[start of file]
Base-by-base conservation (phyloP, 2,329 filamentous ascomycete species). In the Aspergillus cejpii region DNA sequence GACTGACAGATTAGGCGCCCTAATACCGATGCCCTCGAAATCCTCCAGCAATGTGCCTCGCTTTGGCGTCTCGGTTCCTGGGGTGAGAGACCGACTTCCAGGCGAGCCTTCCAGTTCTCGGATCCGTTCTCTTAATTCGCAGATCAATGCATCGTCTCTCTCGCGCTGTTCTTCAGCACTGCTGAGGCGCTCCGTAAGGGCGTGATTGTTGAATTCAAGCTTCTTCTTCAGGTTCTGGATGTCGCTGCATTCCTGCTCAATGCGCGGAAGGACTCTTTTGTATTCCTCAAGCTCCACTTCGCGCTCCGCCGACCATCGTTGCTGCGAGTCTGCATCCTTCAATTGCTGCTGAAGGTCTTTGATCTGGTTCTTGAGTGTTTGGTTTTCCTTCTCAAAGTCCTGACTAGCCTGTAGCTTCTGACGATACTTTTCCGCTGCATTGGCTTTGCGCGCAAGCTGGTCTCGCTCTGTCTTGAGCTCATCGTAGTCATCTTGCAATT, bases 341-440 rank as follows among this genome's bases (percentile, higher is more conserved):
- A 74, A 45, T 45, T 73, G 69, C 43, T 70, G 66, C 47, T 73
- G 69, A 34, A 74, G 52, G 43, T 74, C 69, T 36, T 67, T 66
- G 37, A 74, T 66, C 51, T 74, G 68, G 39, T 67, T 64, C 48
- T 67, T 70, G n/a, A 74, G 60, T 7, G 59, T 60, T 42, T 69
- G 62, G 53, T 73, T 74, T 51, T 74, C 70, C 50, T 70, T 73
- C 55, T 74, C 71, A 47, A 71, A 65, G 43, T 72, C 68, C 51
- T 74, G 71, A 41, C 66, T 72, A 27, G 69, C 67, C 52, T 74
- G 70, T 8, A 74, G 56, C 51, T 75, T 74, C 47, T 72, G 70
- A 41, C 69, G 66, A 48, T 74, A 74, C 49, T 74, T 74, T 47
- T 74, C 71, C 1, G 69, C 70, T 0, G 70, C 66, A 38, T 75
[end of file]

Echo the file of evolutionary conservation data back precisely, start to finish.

Base-by-base conservation (phyloP, 2,329 filamentous ascomycete species). In the Aspergillus cejpii region DNA sequence GACTGACAGATTAGGCGCCCTAATACCGATGCCCTCGAAATCCTCCAGCAATGTGCCTCGCTTTGGCGTCTCGGTTCCTGGGGTGAGAGACCGACTTCCAGGCGAGCCTTCCAGTTCTCGGATCCGTTCTCTTAATTCGCAGATCAATGCATCGTCTCTCTCGCGCTGTTCTTCAGCACTGCTGAGGCGCTCCGTAAGGGCGTGATTGTTGAATTCAAGCTTCTTCTTCAGGTTCTGGATGTCGCTGCATTCCTGCTCAATGCGCGGAAGGACTCTTTTGTATTCCTCAAGCTCCACTTCGCGCTCCGCCGACCATCGTTGCTGCGAGTCTGCATCCTTCAATTGCTGCTGAAGGTCTTTGATCTGGTTCTTGAGTGTTTGGTTTTCCTTCTCAAAGTCCTGACTAGCCTGTAGCTTCTGACGATACTTTTCCGCTGCATTGGCTTTGCGCGCAAGCTGGTCTCGCTCTGTCTTGAGCTCATCGTAGTCATCTTGCAATT, bases 341-440 rank as follows among this genome's bases (percentile, higher is more conserved):
- A 74, A 45, T 45, T 73, G 69, C 43, T 70, G 66, C 47, T 73
- G 69, A 34, A 74, G 52, G 43, T 74, C 69, T 36, T 67, T 66
- G 37, A 74, T 66, C 51, T 74, G 68, G 39, T 67, T 64, C 48
- T 67, T 70, G n/a, A 74, G 60, T 7, G 59, T 60, T 42, T 69
- G 62, G 53, T 73, T 74, T 51, T 74, C 70, C 50, T 70, T 73
- C 55, T 74, C 71, A 47, A 71, A 65, G 43, T 72, C 68, C 51
- T 74, G 71, A 41, C 66, T 72, A 27, G 69, C 67, C 52, T 74
- G 70, T 8, A 74, G 56, C 51, T 75, T 74, C 47, T 72, G 70
- A 41, C 69, G 66, A 48, T 74, A 74, C 49, T 74, T 74, T 47
- T 74, C 71, C 1, G 69, C 70, T 0, G 70, C 66, A 38, T 75